I will also mention the largest work on display in this Department: America Today, a mural by Thomas Hart Benton. It consists of ten canvasses, and shows in visual form the America of the 1930s. The work was commissioned by the New School of Social Research—a kind of progressive think tank. I quite like the mural, as I do much of the public art created during the Great Depression and the New Deal. Looking at this work, one feels that we modern Americans were successfully creating our own visual language with which to decorate our public monuments—much like the Egyptians and the Greeks. The inclusion of this large mural is also keeping with the Met’s proclivity for immersive artistic experiences.

Next we come to the massive Department of European Sculpture and Decorative Arts. Once again, the Met excels when it comes to the re-creation of historical spaces. One of the most beautiful rooms in the Met is an entire patio taken from a Renaissance Spanish villa—the Castle of Veléz Blanco. Not only are the carvings on the arches and columns beautiful, but the space is filled with quite lovely statues of mythical, historical, and religious figures. Just as astounding is a study from the Ducal Palace of Gubbio. Every surface is covered in images made using the technique of wood inlay (intarsia, or marquestry), which consists of piecing together little bits of colored wood in order to make a complex image. The amount of time it must have taken to assemble a whole room this way is frankly stupefying. The result is an extraordinary work of immersive art, whose walls symbolize different areas of human activity. I am sure the room itself is a greater accomplishment than whatever happened inside it.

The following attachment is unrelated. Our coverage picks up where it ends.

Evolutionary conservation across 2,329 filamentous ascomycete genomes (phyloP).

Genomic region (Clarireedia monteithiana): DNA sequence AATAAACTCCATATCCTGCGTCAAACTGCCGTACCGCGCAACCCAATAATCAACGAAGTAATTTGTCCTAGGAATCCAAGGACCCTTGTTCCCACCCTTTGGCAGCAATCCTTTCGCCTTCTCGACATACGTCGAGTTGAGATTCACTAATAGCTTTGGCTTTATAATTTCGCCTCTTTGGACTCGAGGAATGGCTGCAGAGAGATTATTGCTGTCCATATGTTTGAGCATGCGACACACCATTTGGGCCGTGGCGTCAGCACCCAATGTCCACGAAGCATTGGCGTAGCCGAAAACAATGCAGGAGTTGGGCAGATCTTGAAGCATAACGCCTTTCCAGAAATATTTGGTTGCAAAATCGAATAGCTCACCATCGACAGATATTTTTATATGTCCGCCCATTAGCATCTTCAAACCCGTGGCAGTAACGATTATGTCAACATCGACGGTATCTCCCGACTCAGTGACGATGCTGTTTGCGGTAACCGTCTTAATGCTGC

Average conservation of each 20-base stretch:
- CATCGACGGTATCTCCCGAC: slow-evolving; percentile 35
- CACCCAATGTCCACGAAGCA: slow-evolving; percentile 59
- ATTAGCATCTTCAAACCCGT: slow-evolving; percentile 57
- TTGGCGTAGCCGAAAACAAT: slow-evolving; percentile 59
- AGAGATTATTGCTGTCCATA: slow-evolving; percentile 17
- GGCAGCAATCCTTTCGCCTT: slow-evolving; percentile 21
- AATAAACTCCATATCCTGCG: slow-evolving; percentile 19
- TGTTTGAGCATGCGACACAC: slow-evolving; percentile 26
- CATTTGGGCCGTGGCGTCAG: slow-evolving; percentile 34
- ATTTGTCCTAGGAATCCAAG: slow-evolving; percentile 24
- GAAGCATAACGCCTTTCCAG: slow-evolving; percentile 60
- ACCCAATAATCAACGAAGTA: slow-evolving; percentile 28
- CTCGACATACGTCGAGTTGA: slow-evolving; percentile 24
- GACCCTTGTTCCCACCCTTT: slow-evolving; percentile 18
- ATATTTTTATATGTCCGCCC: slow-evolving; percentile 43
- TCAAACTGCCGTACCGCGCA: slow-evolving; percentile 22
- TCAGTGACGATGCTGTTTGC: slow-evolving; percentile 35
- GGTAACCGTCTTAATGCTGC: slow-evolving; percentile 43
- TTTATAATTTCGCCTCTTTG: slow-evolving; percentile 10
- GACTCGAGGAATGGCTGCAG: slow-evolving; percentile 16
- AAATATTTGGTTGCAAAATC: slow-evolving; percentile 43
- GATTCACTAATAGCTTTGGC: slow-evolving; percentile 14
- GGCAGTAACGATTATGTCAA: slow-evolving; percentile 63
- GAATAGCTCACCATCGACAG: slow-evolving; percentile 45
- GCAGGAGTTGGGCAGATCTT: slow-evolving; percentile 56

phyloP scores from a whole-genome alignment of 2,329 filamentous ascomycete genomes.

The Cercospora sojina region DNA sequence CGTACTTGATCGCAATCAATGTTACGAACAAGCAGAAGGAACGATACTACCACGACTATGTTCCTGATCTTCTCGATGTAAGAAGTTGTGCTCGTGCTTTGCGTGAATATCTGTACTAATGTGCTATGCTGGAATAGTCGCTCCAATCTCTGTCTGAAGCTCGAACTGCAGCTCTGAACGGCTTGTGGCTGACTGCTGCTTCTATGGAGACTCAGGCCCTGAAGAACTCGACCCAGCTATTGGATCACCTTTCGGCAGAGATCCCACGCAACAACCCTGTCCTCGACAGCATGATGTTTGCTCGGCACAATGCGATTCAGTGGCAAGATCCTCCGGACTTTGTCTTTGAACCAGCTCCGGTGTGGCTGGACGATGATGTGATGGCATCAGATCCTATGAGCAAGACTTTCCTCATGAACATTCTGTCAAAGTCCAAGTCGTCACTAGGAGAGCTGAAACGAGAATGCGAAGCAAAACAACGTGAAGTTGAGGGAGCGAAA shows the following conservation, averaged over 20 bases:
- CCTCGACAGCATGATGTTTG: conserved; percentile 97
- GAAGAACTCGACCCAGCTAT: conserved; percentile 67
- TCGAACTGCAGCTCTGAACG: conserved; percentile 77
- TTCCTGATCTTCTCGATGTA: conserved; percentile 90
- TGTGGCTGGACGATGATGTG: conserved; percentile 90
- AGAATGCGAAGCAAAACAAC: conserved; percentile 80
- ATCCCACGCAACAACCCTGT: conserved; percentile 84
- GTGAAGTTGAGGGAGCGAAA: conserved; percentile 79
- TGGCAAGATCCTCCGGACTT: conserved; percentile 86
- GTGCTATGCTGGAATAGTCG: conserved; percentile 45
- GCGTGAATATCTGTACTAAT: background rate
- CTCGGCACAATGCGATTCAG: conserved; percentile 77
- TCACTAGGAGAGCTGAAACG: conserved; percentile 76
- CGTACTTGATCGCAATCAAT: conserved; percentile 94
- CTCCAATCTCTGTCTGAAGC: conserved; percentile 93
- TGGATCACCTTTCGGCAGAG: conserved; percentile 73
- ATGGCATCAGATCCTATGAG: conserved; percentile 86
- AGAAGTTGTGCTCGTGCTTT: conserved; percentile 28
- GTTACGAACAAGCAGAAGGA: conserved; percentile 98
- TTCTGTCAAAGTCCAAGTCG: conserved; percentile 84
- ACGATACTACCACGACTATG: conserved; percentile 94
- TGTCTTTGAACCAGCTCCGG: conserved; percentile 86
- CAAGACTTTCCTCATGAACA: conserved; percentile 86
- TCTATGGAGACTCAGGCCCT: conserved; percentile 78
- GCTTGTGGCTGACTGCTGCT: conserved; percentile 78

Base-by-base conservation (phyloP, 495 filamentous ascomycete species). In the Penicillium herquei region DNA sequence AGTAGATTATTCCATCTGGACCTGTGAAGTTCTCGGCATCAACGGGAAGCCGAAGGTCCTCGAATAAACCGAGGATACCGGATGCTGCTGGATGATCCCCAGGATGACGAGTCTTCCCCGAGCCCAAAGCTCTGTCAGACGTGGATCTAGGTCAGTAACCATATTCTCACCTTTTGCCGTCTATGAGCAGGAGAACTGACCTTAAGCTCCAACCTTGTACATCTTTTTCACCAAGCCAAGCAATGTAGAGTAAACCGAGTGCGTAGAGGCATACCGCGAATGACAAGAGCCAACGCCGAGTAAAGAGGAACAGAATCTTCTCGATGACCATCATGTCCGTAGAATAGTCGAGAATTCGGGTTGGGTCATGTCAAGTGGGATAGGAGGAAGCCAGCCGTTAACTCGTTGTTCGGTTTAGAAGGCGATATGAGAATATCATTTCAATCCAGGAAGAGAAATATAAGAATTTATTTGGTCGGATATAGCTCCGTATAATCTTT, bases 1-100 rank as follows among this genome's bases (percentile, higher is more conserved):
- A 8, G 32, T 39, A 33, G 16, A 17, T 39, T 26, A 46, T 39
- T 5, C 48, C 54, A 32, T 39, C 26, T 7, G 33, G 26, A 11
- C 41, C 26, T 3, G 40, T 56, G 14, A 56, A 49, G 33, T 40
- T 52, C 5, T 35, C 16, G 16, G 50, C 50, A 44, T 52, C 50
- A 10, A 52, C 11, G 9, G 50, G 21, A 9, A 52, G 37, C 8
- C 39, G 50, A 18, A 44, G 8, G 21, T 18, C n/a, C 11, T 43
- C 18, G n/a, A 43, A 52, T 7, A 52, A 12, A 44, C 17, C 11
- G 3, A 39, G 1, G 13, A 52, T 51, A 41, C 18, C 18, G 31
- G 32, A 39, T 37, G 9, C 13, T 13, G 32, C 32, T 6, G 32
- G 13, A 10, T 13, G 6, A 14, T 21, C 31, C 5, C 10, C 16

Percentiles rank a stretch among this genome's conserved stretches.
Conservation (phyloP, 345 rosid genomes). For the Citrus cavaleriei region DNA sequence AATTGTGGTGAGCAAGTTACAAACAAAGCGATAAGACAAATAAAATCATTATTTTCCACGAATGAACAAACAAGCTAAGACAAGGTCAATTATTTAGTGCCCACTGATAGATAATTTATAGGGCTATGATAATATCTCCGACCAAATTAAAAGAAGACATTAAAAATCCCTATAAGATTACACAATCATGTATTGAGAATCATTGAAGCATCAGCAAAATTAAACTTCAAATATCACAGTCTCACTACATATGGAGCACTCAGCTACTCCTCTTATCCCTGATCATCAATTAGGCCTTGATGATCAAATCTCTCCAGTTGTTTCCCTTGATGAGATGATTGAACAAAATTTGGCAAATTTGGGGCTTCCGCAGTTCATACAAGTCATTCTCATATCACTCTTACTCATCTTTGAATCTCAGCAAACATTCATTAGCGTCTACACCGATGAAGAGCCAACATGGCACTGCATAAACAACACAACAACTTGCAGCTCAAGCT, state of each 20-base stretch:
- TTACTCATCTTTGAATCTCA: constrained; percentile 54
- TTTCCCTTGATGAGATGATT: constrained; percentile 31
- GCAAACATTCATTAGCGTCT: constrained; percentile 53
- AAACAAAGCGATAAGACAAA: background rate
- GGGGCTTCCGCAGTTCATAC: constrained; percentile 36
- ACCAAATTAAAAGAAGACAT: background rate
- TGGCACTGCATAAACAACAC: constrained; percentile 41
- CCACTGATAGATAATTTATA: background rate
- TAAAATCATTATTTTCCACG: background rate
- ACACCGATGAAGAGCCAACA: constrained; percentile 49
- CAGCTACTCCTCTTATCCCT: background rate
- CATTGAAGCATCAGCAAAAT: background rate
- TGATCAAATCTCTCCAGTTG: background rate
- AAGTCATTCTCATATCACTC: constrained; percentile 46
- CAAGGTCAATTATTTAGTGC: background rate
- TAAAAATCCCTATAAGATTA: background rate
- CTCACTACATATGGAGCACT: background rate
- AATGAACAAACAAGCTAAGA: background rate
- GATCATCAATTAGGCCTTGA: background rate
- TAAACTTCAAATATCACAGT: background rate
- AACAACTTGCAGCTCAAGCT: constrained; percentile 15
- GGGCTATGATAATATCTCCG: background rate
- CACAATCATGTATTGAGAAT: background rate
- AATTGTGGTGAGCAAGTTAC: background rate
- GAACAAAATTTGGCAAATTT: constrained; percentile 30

These two rooms only scratch the surface of the department’s holdings of decorative arts. There is everything one would expect to find in the homes of aristocrats and royalty, from elaborate coffee pots to ornate globes. I admit that, however fine these products are, they are generally less interesting to me than the sculptures.

Some of the museum’s best sculptures can be found in gallery 548, which takes the form of a large atrium. On one side of the space, you can even see the brick façade of the museum’s original building (which is mostly buried in the later constructions). There are two outstanding statues in this space. The first is Perseus with the Head of Medusa, by Antonio Canova. It is an extremely fine work of Neoclassicism, achieving the idealized grace of the Greeks and Romans. Simply as a composition, the statue works marvelously, with the gruesome head balanced by the peculiarly barbed sword, making a strong diagonal. The other great statue (in my opinion) is Ugolino and his Sons, by Jean-Baptise Carpeux. This depicts a story taken out of Dante of an Italian count who—along with his sons and grandsons—was imprisoned and starved to death. We see the count, driven almost to insanity through starvation and despair, surrounded by the tortured forms of his progeny.

Continuing on through the museum, the visitor will next reach the museum’s section of Medieval Art. Now, I feel justified in mostly passing over this department, since the bulk of the museum’s medieval art resides in the Cloisters Museum, uptown (an enchanting branch of the Met). Even so, it must be said that the central room of the Medieval Department is a beautiful space, with a high ceiling and high windows, like a cathedral. An ornate grill (from the Valladolid Cathedral, in Spain) stretches most of the way to the ceiling, and charming examples of sculptures, tapestries, and stained glass give the space a properly church-like atmosphere. This last time around I was particularly impressed with the museum’s small collection of Byzantine art.

From here it is appropriate to go straight to the Department of Arms and Armor. As you can imagine, this was my favorite section to visit when I was a young kid, and did much to fuel my youthful obsession with swords and guns. Even now, I admit I find this section extremely impressive, and I have never seen any collection of historical weapons even half as good. The presentation is excellent. The visitor enters a large hall, where medieval flags are hanging from the ceiling. A group of mounted knights ride through the center, while other armored knights stand guard all around the periphery. One feels that one has entered a jousting tournament.